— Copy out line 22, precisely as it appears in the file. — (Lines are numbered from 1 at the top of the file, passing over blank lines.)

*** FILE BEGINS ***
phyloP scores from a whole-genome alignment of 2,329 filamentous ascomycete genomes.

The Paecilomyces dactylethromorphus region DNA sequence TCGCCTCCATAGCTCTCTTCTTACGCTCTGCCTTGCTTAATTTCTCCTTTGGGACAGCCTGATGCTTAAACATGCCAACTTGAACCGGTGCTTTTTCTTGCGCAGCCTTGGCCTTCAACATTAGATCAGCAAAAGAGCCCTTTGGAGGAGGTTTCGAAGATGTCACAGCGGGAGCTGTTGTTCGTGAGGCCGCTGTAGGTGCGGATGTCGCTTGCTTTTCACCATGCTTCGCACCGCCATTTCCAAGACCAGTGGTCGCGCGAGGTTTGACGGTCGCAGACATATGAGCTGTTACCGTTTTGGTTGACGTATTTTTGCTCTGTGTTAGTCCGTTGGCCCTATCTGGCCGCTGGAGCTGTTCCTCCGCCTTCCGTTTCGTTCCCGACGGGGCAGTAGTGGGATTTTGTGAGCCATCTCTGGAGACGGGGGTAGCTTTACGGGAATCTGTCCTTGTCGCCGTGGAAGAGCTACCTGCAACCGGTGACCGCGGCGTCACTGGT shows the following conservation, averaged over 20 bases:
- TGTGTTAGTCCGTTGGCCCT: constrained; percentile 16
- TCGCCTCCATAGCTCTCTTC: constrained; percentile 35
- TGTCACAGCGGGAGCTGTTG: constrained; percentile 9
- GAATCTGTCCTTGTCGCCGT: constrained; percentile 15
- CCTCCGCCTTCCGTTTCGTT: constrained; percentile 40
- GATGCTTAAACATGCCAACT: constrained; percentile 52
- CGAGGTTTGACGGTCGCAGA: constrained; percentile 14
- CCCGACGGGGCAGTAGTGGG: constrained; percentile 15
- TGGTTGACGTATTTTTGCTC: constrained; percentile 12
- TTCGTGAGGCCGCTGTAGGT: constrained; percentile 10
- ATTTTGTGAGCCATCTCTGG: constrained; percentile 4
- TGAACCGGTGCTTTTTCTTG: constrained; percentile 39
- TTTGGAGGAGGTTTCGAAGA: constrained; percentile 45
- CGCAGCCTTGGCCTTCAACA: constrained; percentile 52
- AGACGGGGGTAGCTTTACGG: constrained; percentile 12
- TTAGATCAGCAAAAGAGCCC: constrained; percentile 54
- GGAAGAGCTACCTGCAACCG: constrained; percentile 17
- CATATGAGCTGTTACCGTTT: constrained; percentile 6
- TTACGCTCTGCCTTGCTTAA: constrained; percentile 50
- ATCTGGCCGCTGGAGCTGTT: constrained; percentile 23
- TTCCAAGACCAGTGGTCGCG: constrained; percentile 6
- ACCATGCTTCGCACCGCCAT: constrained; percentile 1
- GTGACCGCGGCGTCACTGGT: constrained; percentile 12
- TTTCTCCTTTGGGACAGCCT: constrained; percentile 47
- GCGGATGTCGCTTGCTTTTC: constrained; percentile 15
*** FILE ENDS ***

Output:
- ATCTGGCCGCTGGAGCTGTT: constrained; percentile 23